Sunflowers by Van Gogh are arguably among some of his most famous works produced. He painted a series of Sunflowers in vases while living in Arles, France in 1888-1889. A year prior to this, while in Paris, he painted a series of Sunflowers that were lying on the ground.
The sunflower paintings had a special significance for Van Gogh; he wrote that to him they signified gratitude.
Vincent painted a total of five large canvases with sunflowers in a vase, with three shades of yellow ‘and nothing else’. This was his way to show it was possible to create an image with numerous variations of a single colour, without any loss of eloquence.
In a letter dated 21,22 August 1888, Vincent wrote to his brother: "I'm painting with the gusto of a Marseillais eating bouillabaisse, which won’t surprise you when it's a question of painting large sunflowers." At this time he had three paintings on the go, and intended to do more; as he explained to his brother: "in the hope of living in a studio of our own with Gauguin, I'd like to do a decoration for the studio. Nothing but large sunflowers"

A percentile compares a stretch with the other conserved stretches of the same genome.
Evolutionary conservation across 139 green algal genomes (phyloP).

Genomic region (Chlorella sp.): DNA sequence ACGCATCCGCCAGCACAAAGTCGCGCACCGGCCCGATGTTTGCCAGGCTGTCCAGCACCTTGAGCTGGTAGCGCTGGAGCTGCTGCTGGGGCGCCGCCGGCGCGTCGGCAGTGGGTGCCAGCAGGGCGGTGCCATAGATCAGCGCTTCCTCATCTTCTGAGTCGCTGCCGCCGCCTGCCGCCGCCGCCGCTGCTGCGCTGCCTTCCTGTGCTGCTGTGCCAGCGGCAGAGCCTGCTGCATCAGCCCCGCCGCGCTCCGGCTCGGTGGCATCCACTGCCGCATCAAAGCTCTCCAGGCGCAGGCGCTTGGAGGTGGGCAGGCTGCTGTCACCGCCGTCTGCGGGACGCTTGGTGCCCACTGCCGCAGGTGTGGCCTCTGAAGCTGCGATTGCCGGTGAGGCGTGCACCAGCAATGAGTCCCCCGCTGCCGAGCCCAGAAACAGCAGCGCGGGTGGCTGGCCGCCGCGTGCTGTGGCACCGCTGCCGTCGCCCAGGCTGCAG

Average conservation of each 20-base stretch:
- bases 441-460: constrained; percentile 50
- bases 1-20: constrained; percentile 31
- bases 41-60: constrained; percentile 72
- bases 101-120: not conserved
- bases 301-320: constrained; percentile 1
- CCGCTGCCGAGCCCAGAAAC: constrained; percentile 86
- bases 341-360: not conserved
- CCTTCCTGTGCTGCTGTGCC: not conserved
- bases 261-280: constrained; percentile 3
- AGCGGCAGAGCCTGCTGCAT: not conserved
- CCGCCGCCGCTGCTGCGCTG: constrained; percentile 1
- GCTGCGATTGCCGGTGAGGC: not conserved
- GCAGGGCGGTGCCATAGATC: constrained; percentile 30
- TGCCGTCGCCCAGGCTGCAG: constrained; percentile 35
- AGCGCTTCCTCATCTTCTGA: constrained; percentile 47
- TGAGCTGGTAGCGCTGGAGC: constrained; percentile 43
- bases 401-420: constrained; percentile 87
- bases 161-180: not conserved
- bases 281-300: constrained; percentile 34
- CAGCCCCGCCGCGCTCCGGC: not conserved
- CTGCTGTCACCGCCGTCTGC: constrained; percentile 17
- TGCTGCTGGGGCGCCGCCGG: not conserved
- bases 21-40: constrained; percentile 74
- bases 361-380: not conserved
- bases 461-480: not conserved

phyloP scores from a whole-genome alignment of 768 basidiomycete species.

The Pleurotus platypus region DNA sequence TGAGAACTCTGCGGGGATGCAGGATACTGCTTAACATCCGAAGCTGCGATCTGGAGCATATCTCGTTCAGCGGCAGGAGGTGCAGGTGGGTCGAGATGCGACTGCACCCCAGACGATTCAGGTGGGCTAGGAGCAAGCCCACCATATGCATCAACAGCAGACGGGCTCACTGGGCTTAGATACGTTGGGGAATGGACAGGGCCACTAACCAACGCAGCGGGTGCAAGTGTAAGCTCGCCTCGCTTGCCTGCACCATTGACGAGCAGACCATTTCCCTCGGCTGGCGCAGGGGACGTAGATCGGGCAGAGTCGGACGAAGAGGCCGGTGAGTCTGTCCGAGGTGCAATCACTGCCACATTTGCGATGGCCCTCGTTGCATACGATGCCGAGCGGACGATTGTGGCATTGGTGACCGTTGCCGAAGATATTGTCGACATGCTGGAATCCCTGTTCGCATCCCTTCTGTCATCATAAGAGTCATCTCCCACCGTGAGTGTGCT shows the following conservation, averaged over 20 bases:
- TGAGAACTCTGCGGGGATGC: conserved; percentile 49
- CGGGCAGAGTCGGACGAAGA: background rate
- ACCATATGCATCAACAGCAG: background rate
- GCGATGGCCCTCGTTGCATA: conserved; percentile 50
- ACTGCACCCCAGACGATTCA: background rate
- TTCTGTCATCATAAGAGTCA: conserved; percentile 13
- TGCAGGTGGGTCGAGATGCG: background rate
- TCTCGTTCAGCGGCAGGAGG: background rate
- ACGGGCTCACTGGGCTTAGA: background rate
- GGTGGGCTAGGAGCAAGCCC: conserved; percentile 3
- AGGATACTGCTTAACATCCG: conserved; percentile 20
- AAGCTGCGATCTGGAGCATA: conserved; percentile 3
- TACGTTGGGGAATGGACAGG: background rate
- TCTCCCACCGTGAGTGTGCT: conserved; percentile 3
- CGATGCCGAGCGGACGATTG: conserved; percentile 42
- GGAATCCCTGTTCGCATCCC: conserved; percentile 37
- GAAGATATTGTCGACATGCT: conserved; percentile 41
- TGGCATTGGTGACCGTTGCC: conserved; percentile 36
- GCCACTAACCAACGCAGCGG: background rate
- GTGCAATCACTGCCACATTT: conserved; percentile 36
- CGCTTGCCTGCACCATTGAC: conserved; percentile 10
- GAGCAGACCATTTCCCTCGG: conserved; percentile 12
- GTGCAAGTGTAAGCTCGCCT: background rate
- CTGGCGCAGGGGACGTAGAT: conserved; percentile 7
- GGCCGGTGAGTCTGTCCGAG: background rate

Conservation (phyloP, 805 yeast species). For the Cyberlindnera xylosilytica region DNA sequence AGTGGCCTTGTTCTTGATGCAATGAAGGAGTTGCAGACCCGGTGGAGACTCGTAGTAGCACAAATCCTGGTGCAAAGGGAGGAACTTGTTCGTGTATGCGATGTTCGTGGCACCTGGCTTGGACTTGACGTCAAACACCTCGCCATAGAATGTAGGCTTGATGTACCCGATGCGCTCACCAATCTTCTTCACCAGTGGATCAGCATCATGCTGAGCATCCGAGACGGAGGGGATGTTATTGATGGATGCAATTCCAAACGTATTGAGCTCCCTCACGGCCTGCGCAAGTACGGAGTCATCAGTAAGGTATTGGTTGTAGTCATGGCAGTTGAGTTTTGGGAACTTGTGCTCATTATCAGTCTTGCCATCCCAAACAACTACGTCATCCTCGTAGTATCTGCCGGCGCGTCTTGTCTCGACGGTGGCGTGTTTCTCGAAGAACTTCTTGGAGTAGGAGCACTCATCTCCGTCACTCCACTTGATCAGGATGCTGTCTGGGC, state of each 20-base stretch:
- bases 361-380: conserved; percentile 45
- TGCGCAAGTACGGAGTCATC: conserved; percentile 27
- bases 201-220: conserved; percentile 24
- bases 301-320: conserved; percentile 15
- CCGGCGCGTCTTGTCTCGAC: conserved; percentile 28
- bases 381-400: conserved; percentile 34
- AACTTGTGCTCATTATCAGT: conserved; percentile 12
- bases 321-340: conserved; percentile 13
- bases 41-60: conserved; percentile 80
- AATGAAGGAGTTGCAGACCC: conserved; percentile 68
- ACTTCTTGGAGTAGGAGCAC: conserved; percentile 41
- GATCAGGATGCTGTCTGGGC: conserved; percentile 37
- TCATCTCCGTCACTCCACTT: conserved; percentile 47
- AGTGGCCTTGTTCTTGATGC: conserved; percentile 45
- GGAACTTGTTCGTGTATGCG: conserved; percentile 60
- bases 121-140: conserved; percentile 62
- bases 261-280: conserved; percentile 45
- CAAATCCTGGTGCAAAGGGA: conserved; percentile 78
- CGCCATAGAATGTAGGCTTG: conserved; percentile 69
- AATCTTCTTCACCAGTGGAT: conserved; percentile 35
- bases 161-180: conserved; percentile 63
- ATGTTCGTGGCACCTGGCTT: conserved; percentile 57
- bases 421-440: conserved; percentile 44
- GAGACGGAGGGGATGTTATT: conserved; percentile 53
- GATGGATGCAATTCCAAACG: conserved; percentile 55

He hung the first two in the room of his friend, the painter Paul Gauguin, who came to live with him in the Yellow House in Arles for a while. Gauguin really liked the sunflowers, which he described as being ‘completely Vincent’. Van Gogh had already painted a new version during his friend’s stay and Gauguin later asked for one as a gift, which Vincent was very reluctant to give him. He did exchange some of Gaugin's work for a sunflower painting, but made copies of it later again.
Our version of his sunflowers seem to correlate with the third version he painted, identified as F456, third version, blue-green background (currently in Munich) and F455 repetition of third version (currently in the Philadelphia Museum of Art, USA).
He painted these flowers beautifully and managed to make these Sunflowers his signature and is probably some of his most reproduced work.
Our version of Van Gogh's Sunlowers is a challenging 40 x 50cm canvas and has 24 colours. Each box contains a stretched, printed and numbered canvas, paint, brushes and a page detailing the numbers for an extra reference.
Paint by Numbers
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